UI Historian Takes Close Look At Nazis’ First Days In PowerHistorians in the News
tags: Nazism, Adolf Hitler, German history
At age 10, Peter Fritzsche started writing history — an ambitious tract devoted to the Roman Empire.
Fifty years later and now a history professor at the University of Illinois, Fritzsche is still writing — his latest in a long series of books being the well-received “Hitler’s First Hundred Days.”
Reviewed favorably in a number of publications — The Wall Street Journal and New York Times, to name just two — Fritzsche’s recent works on European cultural history have evolved into a string of efforts on Nazi Germany and its ruthless dictator, Adolf Hitler.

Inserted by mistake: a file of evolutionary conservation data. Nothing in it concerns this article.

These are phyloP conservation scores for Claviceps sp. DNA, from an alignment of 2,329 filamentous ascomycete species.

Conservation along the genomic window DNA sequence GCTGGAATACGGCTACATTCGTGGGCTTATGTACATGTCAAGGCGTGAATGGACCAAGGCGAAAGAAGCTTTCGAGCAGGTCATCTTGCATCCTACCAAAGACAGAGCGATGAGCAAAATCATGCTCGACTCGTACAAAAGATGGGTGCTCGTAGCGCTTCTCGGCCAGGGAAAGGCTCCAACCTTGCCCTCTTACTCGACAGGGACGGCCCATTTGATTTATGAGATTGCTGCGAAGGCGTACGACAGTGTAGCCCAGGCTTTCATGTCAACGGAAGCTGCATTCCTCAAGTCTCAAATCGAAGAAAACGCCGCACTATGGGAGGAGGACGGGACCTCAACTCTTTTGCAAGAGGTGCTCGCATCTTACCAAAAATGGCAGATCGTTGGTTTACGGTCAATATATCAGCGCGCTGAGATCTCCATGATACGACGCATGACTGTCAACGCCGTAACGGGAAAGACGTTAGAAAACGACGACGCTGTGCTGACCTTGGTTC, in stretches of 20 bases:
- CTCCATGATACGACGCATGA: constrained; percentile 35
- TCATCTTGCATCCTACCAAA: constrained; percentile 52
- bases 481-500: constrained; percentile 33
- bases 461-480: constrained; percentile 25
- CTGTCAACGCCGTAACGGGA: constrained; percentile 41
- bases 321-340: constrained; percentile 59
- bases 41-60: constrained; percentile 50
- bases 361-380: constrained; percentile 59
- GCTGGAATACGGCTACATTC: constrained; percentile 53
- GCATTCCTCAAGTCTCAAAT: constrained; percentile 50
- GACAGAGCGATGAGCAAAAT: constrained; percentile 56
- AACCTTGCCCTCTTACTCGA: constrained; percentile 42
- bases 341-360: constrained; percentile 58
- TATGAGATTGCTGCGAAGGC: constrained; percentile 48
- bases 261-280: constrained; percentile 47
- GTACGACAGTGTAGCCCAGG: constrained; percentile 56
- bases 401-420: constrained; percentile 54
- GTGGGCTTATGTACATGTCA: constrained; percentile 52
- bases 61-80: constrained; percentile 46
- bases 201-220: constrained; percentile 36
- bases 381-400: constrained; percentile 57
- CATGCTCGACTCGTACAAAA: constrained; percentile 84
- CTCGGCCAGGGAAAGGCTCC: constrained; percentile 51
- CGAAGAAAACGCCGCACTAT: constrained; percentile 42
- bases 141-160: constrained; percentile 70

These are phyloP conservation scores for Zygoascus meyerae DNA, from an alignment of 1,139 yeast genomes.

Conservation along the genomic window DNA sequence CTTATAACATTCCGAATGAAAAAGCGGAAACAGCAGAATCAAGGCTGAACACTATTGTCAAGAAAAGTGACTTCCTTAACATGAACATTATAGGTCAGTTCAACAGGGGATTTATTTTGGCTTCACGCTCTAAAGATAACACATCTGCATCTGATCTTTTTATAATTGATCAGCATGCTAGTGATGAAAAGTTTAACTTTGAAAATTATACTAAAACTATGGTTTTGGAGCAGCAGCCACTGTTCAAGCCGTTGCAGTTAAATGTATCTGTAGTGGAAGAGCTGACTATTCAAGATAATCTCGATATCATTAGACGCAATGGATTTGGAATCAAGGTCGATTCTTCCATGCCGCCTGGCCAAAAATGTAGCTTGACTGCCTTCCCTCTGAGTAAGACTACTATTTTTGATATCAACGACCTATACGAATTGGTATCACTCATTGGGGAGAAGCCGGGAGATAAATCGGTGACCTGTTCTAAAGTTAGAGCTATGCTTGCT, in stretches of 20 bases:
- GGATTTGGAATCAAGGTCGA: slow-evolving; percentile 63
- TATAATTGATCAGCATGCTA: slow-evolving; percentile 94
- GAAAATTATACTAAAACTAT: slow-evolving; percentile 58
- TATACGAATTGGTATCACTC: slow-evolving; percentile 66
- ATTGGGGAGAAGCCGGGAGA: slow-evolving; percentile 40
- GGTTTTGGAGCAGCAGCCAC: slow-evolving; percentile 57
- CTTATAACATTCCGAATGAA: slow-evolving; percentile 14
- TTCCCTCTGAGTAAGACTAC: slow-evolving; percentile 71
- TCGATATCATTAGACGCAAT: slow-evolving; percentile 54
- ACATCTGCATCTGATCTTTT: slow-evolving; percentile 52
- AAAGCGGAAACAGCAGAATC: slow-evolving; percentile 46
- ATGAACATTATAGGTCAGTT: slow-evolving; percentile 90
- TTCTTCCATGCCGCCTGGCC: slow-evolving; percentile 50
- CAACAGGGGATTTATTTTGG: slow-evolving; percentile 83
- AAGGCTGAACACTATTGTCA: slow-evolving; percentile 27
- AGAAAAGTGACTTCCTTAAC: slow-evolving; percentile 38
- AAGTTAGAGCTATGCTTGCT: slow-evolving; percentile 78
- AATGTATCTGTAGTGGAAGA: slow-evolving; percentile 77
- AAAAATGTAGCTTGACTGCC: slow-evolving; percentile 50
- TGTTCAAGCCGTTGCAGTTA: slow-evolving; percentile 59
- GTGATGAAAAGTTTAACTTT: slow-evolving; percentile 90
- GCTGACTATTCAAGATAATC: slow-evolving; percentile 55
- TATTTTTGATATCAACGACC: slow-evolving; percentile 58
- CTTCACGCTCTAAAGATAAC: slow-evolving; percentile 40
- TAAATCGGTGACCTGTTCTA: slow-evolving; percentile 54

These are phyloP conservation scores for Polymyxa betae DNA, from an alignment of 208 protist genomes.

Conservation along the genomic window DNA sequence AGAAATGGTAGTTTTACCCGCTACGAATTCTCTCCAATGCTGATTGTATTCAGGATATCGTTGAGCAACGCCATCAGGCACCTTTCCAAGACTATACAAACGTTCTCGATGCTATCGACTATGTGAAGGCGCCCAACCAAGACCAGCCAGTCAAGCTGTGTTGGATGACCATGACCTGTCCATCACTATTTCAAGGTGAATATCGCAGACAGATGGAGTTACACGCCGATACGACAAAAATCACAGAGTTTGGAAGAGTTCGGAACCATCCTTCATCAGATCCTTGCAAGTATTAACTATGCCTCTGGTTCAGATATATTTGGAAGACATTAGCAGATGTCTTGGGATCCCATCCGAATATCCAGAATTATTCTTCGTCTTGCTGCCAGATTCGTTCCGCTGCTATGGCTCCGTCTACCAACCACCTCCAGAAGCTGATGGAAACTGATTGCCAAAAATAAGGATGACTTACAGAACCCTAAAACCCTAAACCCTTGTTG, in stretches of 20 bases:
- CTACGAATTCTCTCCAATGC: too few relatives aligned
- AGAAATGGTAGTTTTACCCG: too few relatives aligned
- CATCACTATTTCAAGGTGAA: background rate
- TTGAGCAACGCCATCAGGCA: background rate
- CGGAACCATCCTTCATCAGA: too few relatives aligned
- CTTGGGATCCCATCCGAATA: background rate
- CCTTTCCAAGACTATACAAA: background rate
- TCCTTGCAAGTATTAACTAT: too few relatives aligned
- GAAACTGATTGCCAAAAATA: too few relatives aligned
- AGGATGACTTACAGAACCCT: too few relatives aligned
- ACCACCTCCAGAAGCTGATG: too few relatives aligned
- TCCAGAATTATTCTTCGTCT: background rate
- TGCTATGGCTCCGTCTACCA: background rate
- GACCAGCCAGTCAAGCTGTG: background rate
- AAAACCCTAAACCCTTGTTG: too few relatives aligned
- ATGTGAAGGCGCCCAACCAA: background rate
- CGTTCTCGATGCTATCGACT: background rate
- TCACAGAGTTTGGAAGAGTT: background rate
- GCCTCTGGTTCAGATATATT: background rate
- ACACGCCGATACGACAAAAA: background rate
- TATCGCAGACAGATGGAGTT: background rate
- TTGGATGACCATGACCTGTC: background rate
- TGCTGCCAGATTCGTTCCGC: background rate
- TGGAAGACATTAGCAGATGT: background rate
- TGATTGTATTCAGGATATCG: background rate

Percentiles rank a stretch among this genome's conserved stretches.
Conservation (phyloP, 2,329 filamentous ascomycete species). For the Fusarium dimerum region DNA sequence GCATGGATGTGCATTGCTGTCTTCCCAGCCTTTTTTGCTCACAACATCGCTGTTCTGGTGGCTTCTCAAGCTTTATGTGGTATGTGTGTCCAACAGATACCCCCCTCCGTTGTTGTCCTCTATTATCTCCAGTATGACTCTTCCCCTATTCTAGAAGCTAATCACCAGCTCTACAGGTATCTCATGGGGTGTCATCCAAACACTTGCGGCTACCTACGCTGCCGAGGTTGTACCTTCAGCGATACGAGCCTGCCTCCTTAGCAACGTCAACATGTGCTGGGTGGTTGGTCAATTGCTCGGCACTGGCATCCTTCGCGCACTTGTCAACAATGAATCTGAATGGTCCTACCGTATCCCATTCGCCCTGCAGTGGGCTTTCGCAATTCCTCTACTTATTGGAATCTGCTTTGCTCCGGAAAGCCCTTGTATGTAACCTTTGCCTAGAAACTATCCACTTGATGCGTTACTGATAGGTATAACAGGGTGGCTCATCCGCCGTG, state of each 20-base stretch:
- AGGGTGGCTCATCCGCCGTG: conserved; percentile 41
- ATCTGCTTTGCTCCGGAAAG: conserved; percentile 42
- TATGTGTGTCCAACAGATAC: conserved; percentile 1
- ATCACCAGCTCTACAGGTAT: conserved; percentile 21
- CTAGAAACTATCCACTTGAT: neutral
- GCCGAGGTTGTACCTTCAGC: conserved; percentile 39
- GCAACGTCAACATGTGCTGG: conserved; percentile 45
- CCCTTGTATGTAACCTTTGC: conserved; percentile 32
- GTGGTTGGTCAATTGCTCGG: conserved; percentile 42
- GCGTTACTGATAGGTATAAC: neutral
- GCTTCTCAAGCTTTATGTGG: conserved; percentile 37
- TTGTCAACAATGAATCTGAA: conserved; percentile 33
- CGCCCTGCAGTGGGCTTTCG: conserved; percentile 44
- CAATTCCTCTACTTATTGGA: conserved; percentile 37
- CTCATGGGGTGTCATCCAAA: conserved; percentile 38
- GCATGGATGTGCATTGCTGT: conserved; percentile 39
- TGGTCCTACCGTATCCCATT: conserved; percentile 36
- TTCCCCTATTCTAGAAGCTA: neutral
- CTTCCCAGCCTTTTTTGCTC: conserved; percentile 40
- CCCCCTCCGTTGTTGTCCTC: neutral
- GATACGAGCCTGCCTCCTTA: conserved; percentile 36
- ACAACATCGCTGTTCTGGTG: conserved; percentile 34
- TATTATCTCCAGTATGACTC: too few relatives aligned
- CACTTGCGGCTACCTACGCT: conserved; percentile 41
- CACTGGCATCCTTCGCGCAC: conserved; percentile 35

But he said Hitler was not solely responsible for the popularity of the movement he led because the demonic, rabidly anti-Semitic leader struck a popular chord among the people.
“There would not have been a Holocaust (but for Hitler), but there would have been a fascist movement,” he said.
As for the Holocaust, Fritzsche said, Hitler “pushed it. He demanded it, and he demanded it all the time. And so it came to be.”
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